But points for knowing your customers, and understanding how to push emotional buttons among a clientele that mostly views America’s financial system as one giant ATM that never seems to run out of cash.

WARNING: Some viewers may find this video disturbing. Also, it is almost certainly Not Safe for Work.

The above commercial is vaguely reminiscent of the slick ads produced for and promoted by convicted Ukrainian credit card fraudster Vladislav “BadB” Horohorin, who was sentenced in 2013 to serve 88 months in prison for his role in the theft of more than $9 million from RBS Worldpay, an Atlanta-based credit card processor. (In February 2017, Horohorin was released and deported from the United States. He now works as a private cybersecurity consultant).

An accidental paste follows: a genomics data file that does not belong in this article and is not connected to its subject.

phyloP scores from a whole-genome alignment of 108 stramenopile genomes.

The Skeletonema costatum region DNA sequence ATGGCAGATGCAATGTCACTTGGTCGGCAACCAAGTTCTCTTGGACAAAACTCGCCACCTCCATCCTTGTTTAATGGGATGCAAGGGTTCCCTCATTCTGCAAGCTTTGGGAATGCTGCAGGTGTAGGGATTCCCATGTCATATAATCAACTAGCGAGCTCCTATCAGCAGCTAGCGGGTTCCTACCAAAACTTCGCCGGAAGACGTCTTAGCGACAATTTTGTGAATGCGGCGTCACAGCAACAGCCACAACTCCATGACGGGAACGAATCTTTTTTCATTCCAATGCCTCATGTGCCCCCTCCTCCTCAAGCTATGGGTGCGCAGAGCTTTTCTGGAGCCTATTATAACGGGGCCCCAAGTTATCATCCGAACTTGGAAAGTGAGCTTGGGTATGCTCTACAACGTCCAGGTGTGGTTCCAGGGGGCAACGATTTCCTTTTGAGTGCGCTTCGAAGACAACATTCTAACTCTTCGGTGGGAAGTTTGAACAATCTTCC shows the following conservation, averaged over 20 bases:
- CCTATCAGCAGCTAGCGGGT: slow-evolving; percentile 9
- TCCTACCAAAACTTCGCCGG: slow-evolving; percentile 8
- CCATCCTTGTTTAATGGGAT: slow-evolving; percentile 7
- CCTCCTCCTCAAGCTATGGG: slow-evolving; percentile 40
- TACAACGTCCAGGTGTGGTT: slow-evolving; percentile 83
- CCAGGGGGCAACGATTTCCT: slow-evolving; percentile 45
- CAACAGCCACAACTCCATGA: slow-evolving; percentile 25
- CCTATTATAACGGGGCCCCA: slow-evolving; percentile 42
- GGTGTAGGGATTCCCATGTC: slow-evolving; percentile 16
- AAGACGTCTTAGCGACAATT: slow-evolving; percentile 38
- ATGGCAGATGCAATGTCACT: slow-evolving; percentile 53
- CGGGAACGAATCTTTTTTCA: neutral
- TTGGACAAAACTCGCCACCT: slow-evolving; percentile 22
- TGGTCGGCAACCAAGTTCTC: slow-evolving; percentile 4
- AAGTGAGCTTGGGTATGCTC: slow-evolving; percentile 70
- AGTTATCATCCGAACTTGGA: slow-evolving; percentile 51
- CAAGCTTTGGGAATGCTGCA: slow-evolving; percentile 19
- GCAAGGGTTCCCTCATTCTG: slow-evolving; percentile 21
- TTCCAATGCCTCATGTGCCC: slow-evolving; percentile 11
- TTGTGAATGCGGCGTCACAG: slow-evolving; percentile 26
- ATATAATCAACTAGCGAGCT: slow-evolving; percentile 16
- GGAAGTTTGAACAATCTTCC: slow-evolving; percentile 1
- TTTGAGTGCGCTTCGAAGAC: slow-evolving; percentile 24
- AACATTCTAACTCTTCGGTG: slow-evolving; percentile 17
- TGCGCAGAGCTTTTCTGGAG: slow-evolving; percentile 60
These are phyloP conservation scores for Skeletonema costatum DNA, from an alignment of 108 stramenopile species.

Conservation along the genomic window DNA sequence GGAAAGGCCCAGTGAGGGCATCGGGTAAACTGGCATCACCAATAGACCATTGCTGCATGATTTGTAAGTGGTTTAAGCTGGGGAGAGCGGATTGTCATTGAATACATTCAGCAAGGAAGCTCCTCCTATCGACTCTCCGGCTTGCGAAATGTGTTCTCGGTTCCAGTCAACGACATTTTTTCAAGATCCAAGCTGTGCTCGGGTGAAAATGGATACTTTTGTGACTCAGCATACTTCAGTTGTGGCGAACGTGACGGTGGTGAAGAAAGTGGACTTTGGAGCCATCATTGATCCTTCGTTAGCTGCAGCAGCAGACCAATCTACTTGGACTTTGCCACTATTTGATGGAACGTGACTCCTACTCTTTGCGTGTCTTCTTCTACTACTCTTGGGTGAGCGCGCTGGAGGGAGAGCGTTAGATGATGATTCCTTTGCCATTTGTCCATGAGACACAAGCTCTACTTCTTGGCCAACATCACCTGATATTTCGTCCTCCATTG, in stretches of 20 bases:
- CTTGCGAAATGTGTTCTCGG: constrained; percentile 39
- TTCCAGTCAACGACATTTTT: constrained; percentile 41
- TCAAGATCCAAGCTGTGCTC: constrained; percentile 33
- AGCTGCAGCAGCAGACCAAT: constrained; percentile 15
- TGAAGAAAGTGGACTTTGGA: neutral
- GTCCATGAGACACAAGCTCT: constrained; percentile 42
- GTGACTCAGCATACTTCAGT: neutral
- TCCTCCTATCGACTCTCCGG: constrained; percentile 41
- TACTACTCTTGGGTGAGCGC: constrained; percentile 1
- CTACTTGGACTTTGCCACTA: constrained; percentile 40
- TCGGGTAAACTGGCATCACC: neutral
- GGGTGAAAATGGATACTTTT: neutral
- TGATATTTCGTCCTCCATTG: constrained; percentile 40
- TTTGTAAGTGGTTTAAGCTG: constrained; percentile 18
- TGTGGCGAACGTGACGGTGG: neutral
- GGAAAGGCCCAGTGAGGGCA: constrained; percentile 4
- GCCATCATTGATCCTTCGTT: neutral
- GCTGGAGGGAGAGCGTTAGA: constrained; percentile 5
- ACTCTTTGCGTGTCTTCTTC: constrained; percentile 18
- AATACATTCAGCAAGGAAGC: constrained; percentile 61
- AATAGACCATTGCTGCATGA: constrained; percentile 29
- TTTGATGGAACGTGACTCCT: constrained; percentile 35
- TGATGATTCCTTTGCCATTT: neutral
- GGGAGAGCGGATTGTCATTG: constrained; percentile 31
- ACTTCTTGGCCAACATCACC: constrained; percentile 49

The clip above is loosely based on the 2016 music video, “Party Like a Russian,” produced by British singer-songwriter Robbie Williams.

Tip of the hat to Alex Holden of Hold Security for finding and sharing this video.


17
Jan 19

773M Password ‘Megabreach’ is Years Old

My inbox and Twitter messages positively lit up today with people forwarding stories from Wired and other publications about a supposedly new trove of nearly 773 million unique email addresses and 21 million unique passwords that were posted to a hacking forum. A story in The Guardian breathlessly dubbed it “the largest collection ever of breached data found.” But in an interview with the apparent seller, KrebsOnSecurity learned that it is not even close to the largest gathering of stolen data, and that it is at least two to three years old.

The dump, labeled “Collection #1” and approximately 87GB in size, was first detailed earlier today by Troy Hunt, who operates the HaveIBeenPwned breach notification service. Hunt said the data cache was likely “made up of many different individual data breaches from literally thousands of different sources.”